Italy is the Automobile World's favourite piece of land on this third rock from the sun, with almost all the legendary, iconic and downright sumptuous news and products throughout the history coming out from this tiny little country. The collection at Italy of high-performance enterprises and plethora of world-class racetracks are impossible to beat. Thus, when a company as legendary and as Iconic as Yamaha decided to set up its European headquarters for its racing operations, it chose Gerno di Lesmo, a stone’s throw from the historic Monza circuit not far from Milan.
Officially called Yamaha Motor Racing Srl, the facility is the HQ of the Movistar Yamaha Moto GP team. YMR was founded in 1999, with the factory taking control of the race team after Wayne Rainey’s retirement from managing the GP effort. Originally located in the Netherlands, the team transitioned to Italy in 2005. Much of the technical work is taken care by 65 engineers working at Yamaha’s Technology Development Division in Japan, but several members of the Japanese engineering staff work out of Italy’s YMR.
YMR consists of 17 full-time staffers, working mostly on engine development, and there are 25 members of the team who travel to races. YMR uses eight trucks to support racing logistics: two team trucks, one engine truck and one data truck, plus four hospitality rigs.
One of YMR’s biggest challenges was the transition from 500cc two-strokes to the 990cc four-strokes beginning in 2002 with the first YZR-M1. The M1’s directive when it debuted was “One Mission,” referring to winning in the four-stroke era, but in the hands of Max Biaggi and Carlos Checa, the Yamaha came up short to Honda’s RC211V and Valentino Rossi’s superb riding talent. Rossi scored another championship for Honda in 2003. Then, in December 2003, Came the big move: Yamaha lured Rossi away from Honda.
As it turned out, Rossi signing with the team led to a string of championships, with VR46 winning titles in 2004 and 2005, then again in 2008 and ‘09. Then came the number of the Spanish phenomena Jorge Lorenzo who brought in for Yamaha, the championships in 2010 and 2012.
It should be no surprise Yamaha places such a large emphasis on motorcycle racing, as, unlike most other Japanese OEMs, the vast majority of its business (65.8%) comes from motorcycles. Marine products comprise 17.3%, followed by 9% in power products. Industrial machines and robots comprise 2.3% of Yamaha’s total income, amounting to nearly 10 billion euro in 2013. It employs 63,627 staffers, 55 of which attend GPs.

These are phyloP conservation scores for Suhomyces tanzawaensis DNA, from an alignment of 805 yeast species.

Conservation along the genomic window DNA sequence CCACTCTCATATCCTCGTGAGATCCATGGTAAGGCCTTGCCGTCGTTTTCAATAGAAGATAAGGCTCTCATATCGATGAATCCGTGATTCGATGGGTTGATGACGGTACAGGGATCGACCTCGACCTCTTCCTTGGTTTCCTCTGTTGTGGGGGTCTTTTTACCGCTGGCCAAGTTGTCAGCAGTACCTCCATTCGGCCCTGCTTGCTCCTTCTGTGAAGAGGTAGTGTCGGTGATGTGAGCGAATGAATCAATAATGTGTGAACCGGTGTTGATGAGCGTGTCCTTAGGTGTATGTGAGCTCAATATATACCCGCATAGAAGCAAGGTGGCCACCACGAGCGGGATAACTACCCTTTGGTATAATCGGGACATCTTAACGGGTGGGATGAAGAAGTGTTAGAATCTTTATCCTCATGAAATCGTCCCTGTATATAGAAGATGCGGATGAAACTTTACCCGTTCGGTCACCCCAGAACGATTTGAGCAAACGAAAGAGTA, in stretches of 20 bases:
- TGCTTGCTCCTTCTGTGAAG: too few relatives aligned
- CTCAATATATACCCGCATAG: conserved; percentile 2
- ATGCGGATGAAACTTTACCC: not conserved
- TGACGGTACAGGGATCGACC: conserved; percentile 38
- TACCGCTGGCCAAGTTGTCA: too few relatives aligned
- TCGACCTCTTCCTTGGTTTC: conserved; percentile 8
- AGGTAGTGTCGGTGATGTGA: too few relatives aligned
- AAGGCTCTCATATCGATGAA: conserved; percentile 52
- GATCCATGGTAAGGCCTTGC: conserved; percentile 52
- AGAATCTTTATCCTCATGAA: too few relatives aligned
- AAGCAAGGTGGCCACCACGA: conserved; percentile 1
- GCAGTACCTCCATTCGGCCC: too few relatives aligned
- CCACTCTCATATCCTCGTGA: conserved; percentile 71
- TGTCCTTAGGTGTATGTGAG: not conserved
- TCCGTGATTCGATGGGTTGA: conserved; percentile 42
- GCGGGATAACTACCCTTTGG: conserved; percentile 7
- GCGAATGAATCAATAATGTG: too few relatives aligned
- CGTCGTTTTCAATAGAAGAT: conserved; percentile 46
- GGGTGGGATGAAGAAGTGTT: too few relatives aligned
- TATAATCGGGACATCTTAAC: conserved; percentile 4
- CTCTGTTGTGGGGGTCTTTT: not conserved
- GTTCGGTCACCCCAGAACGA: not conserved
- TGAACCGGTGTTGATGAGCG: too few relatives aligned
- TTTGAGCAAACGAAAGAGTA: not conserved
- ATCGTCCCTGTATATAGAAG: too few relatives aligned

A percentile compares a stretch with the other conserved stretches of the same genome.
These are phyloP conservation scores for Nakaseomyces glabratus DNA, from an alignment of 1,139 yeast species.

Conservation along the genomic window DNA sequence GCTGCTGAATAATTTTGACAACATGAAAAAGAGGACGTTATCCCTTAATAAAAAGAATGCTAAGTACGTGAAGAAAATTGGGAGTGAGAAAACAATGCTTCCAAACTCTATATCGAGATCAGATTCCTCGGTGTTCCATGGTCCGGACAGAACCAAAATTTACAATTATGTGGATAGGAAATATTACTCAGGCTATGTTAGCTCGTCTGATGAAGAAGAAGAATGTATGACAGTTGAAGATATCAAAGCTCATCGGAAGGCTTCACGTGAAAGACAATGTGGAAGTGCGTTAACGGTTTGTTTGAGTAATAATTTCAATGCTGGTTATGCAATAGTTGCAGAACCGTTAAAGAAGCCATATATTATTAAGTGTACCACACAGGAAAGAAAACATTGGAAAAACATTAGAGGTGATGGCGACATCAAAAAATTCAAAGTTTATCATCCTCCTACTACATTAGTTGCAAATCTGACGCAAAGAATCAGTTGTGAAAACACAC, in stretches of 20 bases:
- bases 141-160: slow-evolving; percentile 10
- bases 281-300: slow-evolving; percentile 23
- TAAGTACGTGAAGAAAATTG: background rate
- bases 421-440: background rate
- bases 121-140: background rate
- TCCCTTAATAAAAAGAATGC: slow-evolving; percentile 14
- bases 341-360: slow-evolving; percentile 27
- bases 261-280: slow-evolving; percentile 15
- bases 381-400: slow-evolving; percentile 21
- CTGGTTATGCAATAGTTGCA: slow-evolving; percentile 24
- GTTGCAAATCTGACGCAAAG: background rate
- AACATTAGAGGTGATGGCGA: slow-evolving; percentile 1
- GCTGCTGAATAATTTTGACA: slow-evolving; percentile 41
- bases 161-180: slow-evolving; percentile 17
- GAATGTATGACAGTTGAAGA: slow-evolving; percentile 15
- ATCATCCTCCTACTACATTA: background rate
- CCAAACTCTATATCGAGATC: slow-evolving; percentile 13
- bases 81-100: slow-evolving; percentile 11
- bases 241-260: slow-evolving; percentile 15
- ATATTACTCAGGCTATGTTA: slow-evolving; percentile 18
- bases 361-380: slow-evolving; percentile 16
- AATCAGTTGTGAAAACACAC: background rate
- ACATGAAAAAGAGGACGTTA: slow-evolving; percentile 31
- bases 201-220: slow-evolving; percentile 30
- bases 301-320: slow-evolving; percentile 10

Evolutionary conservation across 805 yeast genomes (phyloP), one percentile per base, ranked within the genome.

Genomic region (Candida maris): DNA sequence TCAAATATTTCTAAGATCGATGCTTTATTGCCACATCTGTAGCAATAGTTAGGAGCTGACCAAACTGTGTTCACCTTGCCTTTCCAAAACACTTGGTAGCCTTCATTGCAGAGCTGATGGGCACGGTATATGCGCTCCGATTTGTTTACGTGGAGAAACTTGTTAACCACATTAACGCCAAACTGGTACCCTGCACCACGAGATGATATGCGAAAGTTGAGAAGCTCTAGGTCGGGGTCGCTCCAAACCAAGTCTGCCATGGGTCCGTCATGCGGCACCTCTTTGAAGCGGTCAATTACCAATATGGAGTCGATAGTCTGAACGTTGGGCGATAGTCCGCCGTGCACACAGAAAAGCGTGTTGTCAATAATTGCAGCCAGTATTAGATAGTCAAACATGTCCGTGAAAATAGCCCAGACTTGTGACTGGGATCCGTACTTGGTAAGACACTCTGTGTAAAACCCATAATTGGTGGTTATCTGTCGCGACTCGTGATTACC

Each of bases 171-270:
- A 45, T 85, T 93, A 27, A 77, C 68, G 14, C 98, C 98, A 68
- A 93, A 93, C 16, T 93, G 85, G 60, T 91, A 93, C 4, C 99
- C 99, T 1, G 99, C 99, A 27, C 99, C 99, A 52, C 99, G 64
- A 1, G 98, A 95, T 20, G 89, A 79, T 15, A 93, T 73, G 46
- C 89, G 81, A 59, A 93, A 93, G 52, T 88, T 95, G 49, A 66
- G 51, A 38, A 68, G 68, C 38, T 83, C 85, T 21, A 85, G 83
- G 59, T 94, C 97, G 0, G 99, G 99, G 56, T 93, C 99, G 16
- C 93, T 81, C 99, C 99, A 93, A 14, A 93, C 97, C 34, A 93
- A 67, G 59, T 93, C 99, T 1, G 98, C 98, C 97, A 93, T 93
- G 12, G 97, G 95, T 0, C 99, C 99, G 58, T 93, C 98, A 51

Yamaha currently offers three levels of support in MotoGP, led by the factory squad of Rossi and Lorenzo whose bikes receive the latest in developments. Next up is the Tech 3 satellite team that receives hand-me-down technology from the factory team. Then there’s the Open-class bikes that Forward Racing campaigns with Yamaha equipment, leasing engines, frames and swingarms from the factory. If you’d like to start your own Open-class GP team, leasing a bike from Yamaha will cost a cool 800,000 euro. Honda was selling, rather than leasing, its Open bikes for 1M euro, but their lack of pneumatic valves severely hindered their performance potential.
Honda, of course, is Yamaha’s arch-rival in Grand Prix racing, with each trying to leapfrog the other in technology and speed. Honda got the jump on Yamaha by their introduction two seasons ago of a seamless-shift transmission. Honda also seemed to have a braking advantage over the Yamaha. But with 2014 regulations allowing the use of larger front brake rotors, and with Lorenzo changing his riding style to improve braking performance, Yamaha has closed the gap.
The 2014 season began as a disappointment for Yamaha, with Rossi and Lorenzo being unable to keep pace with the brilliance of Marc Marquez and his seemingly flawless Honda RC2113V. Lorenzo was recuperating from injuries, and his high corner-speed style wasn’t gelling with Bridgestone’s front tire. But with the strong end-of-season form from both Rossi and Lorenzo, Yamaha believes it has caught up with the quick Honda.
YMR is staying on the gas heading into the 2015 season while preparing for major rules changes in 2016: Michelin will replace Bridgestone as Moto GP’s tire supplier, and the factory teams will be forced to share a common electronics package. Both Yamaha and Honda were initially reluctant to share proprietary software, especially Honda.
In the closed doors bonded by secrecy, it comes as a breath of fresh air when the lesser mortal world gets to see up close the incredible talent and hard-work that goes behind the scenes of creating the Moto GP beats we al love to see fight it out ever race weekend. YMR Head-Quarters are no doubt among the most divine places in the world when it comes to Motorcycle Racing, and those who get to visit it are indeed very lucky souls.
Courtesy - motorcycle.com